Friday, May 04, 2012



Wednesday, July 3, 1889

Wednesday’s letter arrived in the evening post—a brief but pointed
threat scrawled across ordinary white stationery in a startling lavender
ink. But Goddard hadn’t filed this one neatly behind the gilded cigarette
box on the mantel with its predecessors. Instead, he had cast it down
like a gauntlet onto the table between our twin armchairs. Hours later it
remained like an uninvited guest.

“‘I know what you are.’” Goddard picked it up and read aloud.

“‘Soon, the police will know as well. Unless.’”

“Unless what?” I asked.

Not that it mattered. Cain Goddard, a.k.a. the Duke of Dorset
Street, did not negotiate with blackmailers. At that moment, his entire
network of spies, cracksmen, bludgers, urchins and whores was
scouring London in search of the person who dared threaten a criminal
of his stature. When they found him, his skin wouldn’t be worth a
farthing. But what if they didn’t find him? I imagined being led away
in shackles, never again to put my feet up on the mahogany desk before
the window, run my fingers over the leather-bound volumes lining the
walls, or drape myself across the olive-colored velvet divan where
Goddard had taken my hand and asked me to stay. At that time, I swore
I would never return to Whitechapel. But even Whitechapel would be
preferable to prison—and prison it would surely be, should the police
learn the nature of Goddard’s and my domestic arrangement.

The grandfather clock in the vestibule struck eleven. Goddard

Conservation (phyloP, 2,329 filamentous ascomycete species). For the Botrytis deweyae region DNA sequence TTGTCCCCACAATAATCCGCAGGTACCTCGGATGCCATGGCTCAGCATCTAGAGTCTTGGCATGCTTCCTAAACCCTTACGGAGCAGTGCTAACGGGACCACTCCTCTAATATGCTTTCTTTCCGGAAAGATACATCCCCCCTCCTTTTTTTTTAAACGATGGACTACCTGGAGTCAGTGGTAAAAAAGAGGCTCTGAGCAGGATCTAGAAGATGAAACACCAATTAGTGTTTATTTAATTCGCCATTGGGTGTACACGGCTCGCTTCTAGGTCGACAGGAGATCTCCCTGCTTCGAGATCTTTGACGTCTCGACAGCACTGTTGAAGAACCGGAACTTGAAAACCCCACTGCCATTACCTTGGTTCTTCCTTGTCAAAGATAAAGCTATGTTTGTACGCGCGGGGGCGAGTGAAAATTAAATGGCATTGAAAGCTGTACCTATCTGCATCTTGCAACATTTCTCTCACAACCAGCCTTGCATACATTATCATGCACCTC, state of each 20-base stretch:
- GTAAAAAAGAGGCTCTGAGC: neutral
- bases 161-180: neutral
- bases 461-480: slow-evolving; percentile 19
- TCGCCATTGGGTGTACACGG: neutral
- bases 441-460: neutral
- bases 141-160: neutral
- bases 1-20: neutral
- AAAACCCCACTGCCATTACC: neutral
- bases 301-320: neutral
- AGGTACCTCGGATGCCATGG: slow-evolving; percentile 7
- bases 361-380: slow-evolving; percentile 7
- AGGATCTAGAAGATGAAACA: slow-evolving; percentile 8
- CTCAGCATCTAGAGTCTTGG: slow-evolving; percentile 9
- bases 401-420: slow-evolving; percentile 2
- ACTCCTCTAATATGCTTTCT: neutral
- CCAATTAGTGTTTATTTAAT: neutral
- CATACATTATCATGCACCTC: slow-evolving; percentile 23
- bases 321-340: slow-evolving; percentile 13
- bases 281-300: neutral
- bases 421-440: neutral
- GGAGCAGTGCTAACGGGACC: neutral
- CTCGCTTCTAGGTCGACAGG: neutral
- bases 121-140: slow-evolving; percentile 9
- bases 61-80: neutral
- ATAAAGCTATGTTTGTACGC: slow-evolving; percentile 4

fingered his mustache thoughtfully, then shrugged.

“To convict us of criminal sodomy, dear boy,” he said, patting my
cheek on his way to the drink cart, “would require evidence that simply
does not exist. Whisky?”

I nodded.

I relaxed as the liquor burned its way toward my stomach. We’d
been discreet. Only Goddard’s manservant had any inkling I was
anything but a confidential secretary. Though the man had never liked
me, Goddard paid too well for him to go telling tales.

“To convict me, on the other hand,” he continued.


How he could laugh when the cold fingers of panic were
reaching for my throat was anyone’s guess. Thus far, no one outside of
Goddard’s tight coterie connected Dr. Cain Goddard, the self-effacing
night lecturer at King’s College, with the hated, feared Duke of Dorset
Street. But once the police had him for buggery, it would all come out.
Even if I did manage to slip away into the night, I’d be back on the
streets—two years older, broke, and far too spoilt to go back to selling
my arse.

“Ah, the mistakes of youth,” Goddard said. “I’d hoped it wouldn’t
come to this, but now that it has, how fortunate I am to have a nimblefingered
young protégé to set things right.”

He glanced at me over the cut crystal glasses.

“You can’t mean me,” I said.

“Come, now. I need you, Ira. Not to warm my bed this time or run
messages on the wrong side of town. I need you to retrieve something
for me, something I’d feared lost, but which has now been found. My
freedom, and, I daresay yours, depends on it. Can I depend on you?”
I looked around our beloved morning room. The armchairs in front
of the fireplace, the rack of expensive, unused rifles over the doorway,
the dearth of gewgaws and knick-knacks with which most people felt
the need to litter their living spaces—after two years ensconced in
this unspeakable luxury, how could I go back to doorways and dosshouses?
“I—I suppose,” I stammered.

“Excellent. My carriage is waiting outside. The driver will take you
to a pawnshop on Dorset Street, where you will find a black porcelain
hound of unusual repugnancy. Bring it back, and our blackmailer won’t
have a wooden leg to stand on.”

“That’s all?”

I laughed. A simple burglary in my home territory. With my talent